Bob Lutz: Saturdays could be nervous times for us all this fall

08/28/2010 12:00 AM

08/28/2010 4:33 AM

Thank you, Daniel Thomas.

Thank you for being there and for bringing some sense of expectation to the college football season in these parts. For being a guy we know and can depend on. For being one of the best running backs in college football and giving hope to a Kansas State fan base that, despite unknowns elsewhere, knows you're there for them.

Because without you, D.T., none of us would have a clue what to expect.

And if that's true at Kansas State, it's doubly true at Kansas. The Jayhawks lost the most productive passer in school history, Todd Reesing, who threw for 11,194 yards and 90 touchdowns — far and away KU records — during his brilliant career.

The Jayhawks lost receivers Dezmon Briscoe and Kerry Meier, who rank 1-2 on the Jayhawks' career list for yards and touchdowns.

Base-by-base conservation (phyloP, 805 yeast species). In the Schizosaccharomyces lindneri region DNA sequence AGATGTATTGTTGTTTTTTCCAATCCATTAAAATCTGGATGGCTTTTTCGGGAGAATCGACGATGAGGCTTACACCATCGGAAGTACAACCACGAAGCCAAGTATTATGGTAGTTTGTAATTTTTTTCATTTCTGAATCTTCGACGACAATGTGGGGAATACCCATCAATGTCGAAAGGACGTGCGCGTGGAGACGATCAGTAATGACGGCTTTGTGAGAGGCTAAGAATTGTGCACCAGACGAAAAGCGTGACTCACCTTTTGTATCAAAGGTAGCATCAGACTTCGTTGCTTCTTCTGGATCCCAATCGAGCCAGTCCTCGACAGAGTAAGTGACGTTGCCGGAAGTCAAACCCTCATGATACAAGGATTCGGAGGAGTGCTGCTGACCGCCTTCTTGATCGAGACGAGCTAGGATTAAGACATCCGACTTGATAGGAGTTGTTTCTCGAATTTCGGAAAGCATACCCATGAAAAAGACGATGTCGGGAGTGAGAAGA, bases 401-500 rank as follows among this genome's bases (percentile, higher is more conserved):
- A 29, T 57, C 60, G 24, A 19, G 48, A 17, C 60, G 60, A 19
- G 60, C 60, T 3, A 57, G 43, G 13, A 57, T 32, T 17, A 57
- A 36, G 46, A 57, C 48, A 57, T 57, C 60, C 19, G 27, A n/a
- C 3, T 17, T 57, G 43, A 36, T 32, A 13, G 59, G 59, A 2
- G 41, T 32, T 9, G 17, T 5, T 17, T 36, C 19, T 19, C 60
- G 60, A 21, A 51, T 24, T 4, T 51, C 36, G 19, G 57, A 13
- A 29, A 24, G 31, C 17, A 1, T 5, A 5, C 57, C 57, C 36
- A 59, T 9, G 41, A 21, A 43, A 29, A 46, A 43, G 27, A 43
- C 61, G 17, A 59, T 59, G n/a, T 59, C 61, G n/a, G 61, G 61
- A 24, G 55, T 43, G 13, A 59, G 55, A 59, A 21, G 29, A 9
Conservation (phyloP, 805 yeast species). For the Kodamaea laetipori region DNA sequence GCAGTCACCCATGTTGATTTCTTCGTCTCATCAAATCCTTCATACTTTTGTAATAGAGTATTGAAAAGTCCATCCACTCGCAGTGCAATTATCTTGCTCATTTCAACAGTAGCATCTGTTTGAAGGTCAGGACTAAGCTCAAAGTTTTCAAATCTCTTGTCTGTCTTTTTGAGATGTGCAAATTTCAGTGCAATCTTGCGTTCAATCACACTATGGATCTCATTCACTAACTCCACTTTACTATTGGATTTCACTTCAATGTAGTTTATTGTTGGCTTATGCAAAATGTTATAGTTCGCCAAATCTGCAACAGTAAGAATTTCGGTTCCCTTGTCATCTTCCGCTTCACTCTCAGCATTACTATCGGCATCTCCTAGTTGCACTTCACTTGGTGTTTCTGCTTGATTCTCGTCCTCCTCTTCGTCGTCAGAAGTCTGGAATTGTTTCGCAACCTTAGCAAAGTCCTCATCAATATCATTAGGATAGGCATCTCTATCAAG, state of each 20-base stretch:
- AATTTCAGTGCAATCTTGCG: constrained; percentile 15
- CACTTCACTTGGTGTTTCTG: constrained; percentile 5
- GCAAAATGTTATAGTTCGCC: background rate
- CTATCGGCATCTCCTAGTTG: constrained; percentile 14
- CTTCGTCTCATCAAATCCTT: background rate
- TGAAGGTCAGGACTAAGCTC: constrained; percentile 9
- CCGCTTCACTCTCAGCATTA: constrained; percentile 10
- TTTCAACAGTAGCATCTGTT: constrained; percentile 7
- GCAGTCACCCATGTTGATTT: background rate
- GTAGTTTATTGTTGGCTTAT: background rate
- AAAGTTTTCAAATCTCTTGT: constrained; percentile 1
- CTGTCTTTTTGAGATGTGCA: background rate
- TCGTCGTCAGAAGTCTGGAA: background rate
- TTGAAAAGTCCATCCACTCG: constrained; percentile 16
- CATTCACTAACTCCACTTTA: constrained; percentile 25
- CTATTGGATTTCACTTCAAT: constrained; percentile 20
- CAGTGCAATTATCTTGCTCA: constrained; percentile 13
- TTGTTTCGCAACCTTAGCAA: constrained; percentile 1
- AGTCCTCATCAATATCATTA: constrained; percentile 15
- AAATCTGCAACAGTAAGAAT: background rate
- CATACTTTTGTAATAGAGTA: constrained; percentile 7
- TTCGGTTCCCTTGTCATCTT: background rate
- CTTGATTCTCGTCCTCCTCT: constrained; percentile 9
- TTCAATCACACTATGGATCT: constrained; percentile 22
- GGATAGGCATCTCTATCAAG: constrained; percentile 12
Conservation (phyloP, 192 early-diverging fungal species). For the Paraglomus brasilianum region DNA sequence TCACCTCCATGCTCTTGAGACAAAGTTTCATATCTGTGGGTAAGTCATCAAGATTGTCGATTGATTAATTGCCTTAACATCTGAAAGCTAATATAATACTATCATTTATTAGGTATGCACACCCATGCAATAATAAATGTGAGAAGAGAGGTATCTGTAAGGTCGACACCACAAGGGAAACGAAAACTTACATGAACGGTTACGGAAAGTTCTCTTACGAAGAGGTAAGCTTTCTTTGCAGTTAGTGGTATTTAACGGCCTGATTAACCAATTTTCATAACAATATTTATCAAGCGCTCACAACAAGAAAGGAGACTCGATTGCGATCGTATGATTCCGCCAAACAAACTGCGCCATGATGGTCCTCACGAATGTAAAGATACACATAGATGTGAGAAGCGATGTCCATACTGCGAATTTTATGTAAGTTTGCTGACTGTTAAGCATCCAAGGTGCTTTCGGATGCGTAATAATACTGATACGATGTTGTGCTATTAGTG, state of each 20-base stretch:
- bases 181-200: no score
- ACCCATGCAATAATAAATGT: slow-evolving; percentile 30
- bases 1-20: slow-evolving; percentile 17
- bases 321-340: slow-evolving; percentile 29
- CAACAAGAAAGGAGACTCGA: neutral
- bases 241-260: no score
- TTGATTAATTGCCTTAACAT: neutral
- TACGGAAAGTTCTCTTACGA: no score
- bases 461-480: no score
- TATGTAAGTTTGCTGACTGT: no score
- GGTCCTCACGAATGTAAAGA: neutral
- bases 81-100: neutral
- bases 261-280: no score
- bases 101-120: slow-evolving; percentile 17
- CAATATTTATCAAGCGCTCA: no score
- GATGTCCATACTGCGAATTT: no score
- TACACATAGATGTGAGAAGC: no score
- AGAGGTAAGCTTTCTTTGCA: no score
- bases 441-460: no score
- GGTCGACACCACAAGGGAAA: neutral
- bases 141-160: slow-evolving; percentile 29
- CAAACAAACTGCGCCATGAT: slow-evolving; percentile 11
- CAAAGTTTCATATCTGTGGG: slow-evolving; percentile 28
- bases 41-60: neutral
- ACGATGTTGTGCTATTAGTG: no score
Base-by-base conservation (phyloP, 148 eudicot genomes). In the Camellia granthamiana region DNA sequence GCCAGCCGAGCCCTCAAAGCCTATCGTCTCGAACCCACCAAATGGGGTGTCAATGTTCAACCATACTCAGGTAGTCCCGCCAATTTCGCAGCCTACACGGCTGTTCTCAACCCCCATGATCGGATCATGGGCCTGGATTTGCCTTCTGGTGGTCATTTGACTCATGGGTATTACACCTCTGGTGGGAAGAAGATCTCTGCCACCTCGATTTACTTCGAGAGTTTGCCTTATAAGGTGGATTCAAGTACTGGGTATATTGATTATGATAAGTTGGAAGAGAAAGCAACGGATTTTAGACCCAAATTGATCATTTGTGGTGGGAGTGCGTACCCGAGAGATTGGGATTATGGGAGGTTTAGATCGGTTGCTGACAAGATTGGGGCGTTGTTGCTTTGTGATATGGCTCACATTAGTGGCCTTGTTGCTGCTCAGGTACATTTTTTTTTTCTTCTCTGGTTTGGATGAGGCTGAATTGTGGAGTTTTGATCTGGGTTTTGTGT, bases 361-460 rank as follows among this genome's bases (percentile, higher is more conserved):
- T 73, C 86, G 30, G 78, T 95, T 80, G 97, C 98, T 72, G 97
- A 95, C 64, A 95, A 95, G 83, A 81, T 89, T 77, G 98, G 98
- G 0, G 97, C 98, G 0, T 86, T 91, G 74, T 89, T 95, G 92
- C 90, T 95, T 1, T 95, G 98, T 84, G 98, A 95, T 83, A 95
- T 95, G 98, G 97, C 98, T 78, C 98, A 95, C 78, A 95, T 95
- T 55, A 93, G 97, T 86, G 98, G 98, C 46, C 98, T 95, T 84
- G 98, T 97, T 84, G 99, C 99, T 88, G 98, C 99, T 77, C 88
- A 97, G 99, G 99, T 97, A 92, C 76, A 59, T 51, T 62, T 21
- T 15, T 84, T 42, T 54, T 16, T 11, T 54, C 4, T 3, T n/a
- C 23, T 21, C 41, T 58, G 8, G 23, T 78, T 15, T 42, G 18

And they lost running back Jake Sharp, who despite an injury-plagued senior season still ranks No. 10 on KU's career rushing list.

I'm telling you, I have no idea what to expect from Kansas or Kansas State this season. There are so many balls still in the air, so many new players in new positions. There's a new coach at KU and an old one trying to turn back time at K-State.

The Jayhawks lost their last seven games in 2009 and it — plus an investigation into abuse of his players — cost Mark Mangino his coaching job. Now Turner Gill is trying to find his way with a mostly-new cast of skill-position players who shouldn't even try to mirror their predecessors.

K-State sloshed to a 6-6 record last season and failed to win a road game. The Wildcats never found a rhythm in the passing game and were too reliant on Thomas.

Well, you ain't seen nothin' yet.

Thomas, who carried the football 247 times last season and averaged 5.1 yards per carry, might get it shoved into his gut 300 times this season.

Like KU, the Wildcats have turned over the offense to an unproven quarterback. But if Carson Coffman's the starter, at least he started some games for K-State early last season before being replaced by Grant Gregory.